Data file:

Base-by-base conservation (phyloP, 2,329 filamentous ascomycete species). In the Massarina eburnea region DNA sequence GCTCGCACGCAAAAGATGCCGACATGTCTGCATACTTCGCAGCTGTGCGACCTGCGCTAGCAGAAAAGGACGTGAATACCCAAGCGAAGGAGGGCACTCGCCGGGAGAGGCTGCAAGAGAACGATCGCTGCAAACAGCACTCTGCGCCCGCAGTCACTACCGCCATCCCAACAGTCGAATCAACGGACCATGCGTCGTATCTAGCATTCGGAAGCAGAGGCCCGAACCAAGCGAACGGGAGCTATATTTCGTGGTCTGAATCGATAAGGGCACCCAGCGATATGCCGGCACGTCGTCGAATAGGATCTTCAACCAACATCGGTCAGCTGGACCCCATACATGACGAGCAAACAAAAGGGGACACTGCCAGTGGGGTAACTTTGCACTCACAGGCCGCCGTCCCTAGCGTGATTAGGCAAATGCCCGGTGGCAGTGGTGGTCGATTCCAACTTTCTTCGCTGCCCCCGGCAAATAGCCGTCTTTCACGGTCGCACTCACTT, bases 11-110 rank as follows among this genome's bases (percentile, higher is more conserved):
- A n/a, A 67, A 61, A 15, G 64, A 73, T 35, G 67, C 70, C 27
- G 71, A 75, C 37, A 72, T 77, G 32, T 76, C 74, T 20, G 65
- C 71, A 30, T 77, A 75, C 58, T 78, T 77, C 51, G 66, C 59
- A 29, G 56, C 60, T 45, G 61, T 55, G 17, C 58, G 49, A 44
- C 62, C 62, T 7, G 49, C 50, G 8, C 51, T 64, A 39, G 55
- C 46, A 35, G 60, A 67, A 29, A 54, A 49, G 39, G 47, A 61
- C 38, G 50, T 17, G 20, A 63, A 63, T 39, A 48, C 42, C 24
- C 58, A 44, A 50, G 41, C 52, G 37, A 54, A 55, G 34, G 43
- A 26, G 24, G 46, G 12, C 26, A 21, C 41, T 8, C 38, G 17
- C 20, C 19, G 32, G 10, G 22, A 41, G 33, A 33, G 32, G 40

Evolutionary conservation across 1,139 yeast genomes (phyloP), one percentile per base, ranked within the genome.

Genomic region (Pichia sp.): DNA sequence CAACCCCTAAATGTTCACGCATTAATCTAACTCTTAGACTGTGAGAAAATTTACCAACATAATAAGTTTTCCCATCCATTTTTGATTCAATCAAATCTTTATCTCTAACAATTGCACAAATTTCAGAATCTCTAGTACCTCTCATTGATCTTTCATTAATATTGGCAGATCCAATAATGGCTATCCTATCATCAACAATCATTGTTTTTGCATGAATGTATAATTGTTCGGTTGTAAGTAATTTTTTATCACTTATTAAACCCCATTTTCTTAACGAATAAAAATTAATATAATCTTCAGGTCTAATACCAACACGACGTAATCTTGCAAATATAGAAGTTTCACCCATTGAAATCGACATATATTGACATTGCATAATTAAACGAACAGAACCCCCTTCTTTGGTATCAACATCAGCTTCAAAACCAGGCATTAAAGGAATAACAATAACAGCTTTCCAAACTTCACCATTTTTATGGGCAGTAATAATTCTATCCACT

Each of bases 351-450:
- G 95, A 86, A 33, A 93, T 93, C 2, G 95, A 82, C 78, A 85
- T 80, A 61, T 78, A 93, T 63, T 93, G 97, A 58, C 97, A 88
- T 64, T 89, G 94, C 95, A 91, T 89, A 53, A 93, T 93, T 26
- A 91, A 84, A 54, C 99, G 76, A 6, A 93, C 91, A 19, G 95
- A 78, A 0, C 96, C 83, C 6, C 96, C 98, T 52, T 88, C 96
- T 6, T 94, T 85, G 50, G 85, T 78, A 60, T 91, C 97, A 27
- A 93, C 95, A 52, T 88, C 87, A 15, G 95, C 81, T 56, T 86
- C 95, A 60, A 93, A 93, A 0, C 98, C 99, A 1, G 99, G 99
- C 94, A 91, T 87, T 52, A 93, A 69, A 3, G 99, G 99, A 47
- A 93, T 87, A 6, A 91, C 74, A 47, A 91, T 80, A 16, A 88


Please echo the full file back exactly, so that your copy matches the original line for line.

Base-by-base conservation (phyloP, 2,329 filamentous ascomycete species). In the Massarina eburnea region DNA sequence GCTCGCACGCAAAAGATGCCGACATGTCTGCATACTTCGCAGCTGTGCGACCTGCGCTAGCAGAAAAGGACGTGAATACCCAAGCGAAGGAGGGCACTCGCCGGGAGAGGCTGCAAGAGAACGATCGCTGCAAACAGCACTCTGCGCCCGCAGTCACTACCGCCATCCCAACAGTCGAATCAACGGACCATGCGTCGTATCTAGCATTCGGAAGCAGAGGCCCGAACCAAGCGAACGGGAGCTATATTTCGTGGTCTGAATCGATAAGGGCACCCAGCGATATGCCGGCACGTCGTCGAATAGGATCTTCAACCAACATCGGTCAGCTGGACCCCATACATGACGAGCAAACAAAAGGGGACACTGCCAGTGGGGTAACTTTGCACTCACAGGCCGCCGTCCCTAGCGTGATTAGGCAAATGCCCGGTGGCAGTGGTGGTCGATTCCAACTTTCTTCGCTGCCCCCGGCAAATAGCCGTCTTTCACGGTCGCACTCACTT, bases 11-110 rank as follows among this genome's bases (percentile, higher is more conserved):
- A n/a, A 67, A 61, A 15, G 64, A 73, T 35, G 67, C 70, C 27
- G 71, A 75, C 37, A 72, T 77, G 32, T 76, C 74, T 20, G 65
- C 71, A 30, T 77, A 75, C 58, T 78, T 77, C 51, G 66, C 59
- A 29, G 56, C 60, T 45, G 61, T 55, G 17, C 58, G 49, A 44
- C 62, C 62, T 7, G 49, C 50, G 8, C 51, T 64, A 39, G 55
- C 46, A 35, G 60, A 67, A 29, A 54, A 49, G 39, G 47, A 61
- C 38, G 50, T 17, G 20, A 63, A 63, T 39, A 48, C 42, C 24
- C 58, A 44, A 50, G 41, C 52, G 37, A 54, A 55, G 34, G 43
- A 26, G 24, G 46, G 12, C 26, A 21, C 41, T 8, C 38, G 17
- C 20, C 19, G 32, G 10, G 22, A 41, G 33, A 33, G 32, G 40

Evolutionary conservation across 1,139 yeast genomes (phyloP), one percentile per base, ranked within the genome.

Genomic region (Pichia sp.): DNA sequence CAACCCCTAAATGTTCACGCATTAATCTAACTCTTAGACTGTGAGAAAATTTACCAACATAATAAGTTTTCCCATCCATTTTTGATTCAATCAAATCTTTATCTCTAACAATTGCACAAATTTCAGAATCTCTAGTACCTCTCATTGATCTTTCATTAATATTGGCAGATCCAATAATGGCTATCCTATCATCAACAATCATTGTTTTTGCATGAATGTATAATTGTTCGGTTGTAAGTAATTTTTTATCACTTATTAAACCCCATTTTCTTAACGAATAAAAATTAATATAATCTTCAGGTCTAATACCAACACGACGTAATCTTGCAAATATAGAAGTTTCACCCATTGAAATCGACATATATTGACATTGCATAATTAAACGAACAGAACCCCCTTCTTTGGTATCAACATCAGCTTCAAAACCAGGCATTAAAGGAATAACAATAACAGCTTTCCAAACTTCACCATTTTTATGGGCAGTAATAATTCTATCCACT

Each of bases 351-450:
- G 95, A 86, A 33, A 93, T 93, C 2, G 95, A 82, C 78, A 85
- T 80, A 61, T 78, A 93, T 63, T 93, G 97, A 58, C 97, A 88
- T 64, T 89, G 94, C 95, A 91, T 89, A 53, A 93, T 93, T 26
- A 91, A 84, A 54, C 99, G 76, A 6, A 93, C 91, A 19, G 95
- A 78, A 0, C 96, C 83, C 6, C 96, C 98, T 52, T 88, C 96
- T 6, T 94, T 85, G 50, G 85, T 78, A 60, T 91, C 97, A 27
- A 93, C 95, A 52, T 88, C 87, A 15, G 95, C 81, T 56, T 86
- C 95, A 60, A 93, A 93, A 0, C 98, C 99, A 1, G 99, G 99
- C 94, A 91, T 87, T 52, A 93, A 69, A 3, G 99, G 99, A 47
- A 93, T 87, A 6, A 91, C 74, A 47, A 91, T 80, A 16, A 88